Apple announced its iPhone 12 in late 2020 as “the best iPhone ever” with “a powerful 5G experience and advanced technologies that push the boundaries of innovation for users who want the most out of iPhone.”

One innovation that users may not have anticipated was the ability of this iPhone iteration to deactivate their implantable cardiac defibrillators (ICD), writes Dr Anthony Pearson, a noninvasive cardiologist and professor of medicine at St Louis University School of Medicine.

ICDs and cardiac pacemakers are designed to respond to nearby magnets by changing their function. In essence, these sophisticated devices are rendered dumb. Amongst the advanced technologies Apple put in the iPhone 12 was “an array of magnets around the wireless charging coil” for pairing with various MagSafe fitted chargers and accessories:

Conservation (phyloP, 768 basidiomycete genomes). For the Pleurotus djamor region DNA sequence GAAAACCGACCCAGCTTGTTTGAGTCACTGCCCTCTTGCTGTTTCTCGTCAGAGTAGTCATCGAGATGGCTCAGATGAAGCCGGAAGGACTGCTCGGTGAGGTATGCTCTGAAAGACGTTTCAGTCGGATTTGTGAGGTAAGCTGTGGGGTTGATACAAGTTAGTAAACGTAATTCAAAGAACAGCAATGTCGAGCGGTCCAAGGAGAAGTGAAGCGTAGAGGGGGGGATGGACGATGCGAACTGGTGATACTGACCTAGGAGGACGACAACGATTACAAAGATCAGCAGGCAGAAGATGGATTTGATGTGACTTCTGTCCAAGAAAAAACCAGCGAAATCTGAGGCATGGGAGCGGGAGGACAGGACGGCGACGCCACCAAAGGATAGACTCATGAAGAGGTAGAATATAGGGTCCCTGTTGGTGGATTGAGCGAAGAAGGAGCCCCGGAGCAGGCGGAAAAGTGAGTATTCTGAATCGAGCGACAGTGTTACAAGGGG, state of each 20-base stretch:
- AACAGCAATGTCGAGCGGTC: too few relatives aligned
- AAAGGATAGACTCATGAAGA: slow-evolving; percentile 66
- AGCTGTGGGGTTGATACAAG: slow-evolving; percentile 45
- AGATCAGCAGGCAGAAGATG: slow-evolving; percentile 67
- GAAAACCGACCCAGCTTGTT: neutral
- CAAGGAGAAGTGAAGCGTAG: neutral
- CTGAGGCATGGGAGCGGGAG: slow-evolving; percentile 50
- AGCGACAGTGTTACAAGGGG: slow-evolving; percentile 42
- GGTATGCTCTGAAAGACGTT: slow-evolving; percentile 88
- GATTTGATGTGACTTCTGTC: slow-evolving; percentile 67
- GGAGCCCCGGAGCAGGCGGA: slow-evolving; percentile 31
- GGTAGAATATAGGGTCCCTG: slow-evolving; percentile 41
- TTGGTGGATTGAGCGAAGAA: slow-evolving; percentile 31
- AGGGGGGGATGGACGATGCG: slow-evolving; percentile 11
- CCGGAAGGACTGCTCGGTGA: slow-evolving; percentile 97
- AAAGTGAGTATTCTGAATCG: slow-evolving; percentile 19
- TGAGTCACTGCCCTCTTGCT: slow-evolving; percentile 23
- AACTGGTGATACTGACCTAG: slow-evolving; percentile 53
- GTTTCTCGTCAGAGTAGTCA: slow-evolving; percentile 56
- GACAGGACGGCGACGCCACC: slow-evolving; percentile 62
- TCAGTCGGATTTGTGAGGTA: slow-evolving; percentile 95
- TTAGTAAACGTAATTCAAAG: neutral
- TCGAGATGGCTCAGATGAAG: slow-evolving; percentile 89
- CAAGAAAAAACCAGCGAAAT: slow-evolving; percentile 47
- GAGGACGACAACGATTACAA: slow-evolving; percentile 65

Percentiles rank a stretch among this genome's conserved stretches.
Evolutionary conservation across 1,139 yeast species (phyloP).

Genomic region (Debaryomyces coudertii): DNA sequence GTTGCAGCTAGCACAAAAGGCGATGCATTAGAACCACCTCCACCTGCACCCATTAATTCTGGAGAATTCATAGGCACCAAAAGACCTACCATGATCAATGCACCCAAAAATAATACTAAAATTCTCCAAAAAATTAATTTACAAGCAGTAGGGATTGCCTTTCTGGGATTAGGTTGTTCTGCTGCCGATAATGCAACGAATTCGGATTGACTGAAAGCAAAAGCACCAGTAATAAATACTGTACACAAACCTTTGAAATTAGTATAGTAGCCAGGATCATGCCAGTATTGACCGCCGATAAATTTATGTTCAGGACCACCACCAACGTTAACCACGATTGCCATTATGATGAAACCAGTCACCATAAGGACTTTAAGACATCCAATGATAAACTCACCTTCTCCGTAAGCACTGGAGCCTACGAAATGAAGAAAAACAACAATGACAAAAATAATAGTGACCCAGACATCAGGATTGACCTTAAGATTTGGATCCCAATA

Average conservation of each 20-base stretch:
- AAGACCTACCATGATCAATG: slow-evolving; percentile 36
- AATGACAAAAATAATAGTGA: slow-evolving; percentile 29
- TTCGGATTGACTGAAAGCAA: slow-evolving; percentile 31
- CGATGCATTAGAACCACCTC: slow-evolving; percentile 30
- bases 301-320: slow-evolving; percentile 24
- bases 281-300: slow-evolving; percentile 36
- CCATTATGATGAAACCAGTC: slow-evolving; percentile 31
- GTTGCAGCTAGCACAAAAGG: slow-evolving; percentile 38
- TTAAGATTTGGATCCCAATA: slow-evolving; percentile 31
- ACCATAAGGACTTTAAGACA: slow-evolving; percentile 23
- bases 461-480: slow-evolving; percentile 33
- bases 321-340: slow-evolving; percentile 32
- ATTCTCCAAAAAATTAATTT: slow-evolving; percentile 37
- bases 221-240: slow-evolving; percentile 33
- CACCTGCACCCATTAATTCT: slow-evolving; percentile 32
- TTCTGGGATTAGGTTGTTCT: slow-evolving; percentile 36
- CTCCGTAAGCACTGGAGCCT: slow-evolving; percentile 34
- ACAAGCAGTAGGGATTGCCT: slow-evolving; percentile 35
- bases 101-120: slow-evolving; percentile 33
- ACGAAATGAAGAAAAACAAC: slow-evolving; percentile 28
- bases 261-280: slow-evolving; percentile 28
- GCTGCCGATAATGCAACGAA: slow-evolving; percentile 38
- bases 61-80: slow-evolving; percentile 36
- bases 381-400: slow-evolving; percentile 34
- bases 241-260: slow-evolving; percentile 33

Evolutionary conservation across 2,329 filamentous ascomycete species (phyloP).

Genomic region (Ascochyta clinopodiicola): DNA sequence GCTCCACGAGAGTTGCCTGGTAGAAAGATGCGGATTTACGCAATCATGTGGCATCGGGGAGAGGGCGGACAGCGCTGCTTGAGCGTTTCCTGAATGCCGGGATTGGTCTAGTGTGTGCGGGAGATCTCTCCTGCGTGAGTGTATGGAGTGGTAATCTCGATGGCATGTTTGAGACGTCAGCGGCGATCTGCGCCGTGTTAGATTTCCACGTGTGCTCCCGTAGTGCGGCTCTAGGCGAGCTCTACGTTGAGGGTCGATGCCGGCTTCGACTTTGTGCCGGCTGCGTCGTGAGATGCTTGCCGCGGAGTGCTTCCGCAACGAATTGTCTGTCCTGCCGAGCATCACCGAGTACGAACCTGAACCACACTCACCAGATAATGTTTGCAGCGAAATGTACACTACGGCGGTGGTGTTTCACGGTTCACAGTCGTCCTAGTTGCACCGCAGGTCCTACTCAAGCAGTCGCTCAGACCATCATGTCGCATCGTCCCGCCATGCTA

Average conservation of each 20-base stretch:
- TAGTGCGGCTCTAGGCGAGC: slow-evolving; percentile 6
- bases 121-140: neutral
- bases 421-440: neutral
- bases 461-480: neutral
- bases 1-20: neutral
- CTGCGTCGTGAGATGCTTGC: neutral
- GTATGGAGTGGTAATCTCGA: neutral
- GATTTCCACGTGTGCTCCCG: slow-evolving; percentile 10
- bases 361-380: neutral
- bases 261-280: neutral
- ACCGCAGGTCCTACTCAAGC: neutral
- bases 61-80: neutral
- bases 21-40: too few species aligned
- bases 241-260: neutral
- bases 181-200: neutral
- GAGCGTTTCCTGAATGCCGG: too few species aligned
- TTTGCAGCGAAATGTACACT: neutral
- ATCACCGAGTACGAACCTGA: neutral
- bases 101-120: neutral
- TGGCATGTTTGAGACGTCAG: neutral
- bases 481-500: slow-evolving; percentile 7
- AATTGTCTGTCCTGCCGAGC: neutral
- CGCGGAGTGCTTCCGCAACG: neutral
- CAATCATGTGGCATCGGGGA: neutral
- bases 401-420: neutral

Henry Ford Hospital electrophysiologist Dr Joshua Greenberg became concerned about possible adverse interactions between iPhone’s magnets and implantable cardiac devices and performed a test on a patient with an ICD manufactured by Medtronic.

“Once the iPhone was brought close to the ICD over the left chest area, immediate suspension of ICD therapies was noted and persisted for the duration of the test.”

This is a big deal because “suspension of life-saving therapies” means that, should the patient go into ventricular tachycardia or fibrillation during this time, they would just drop dead without receiving a life-saving shock from the ICD.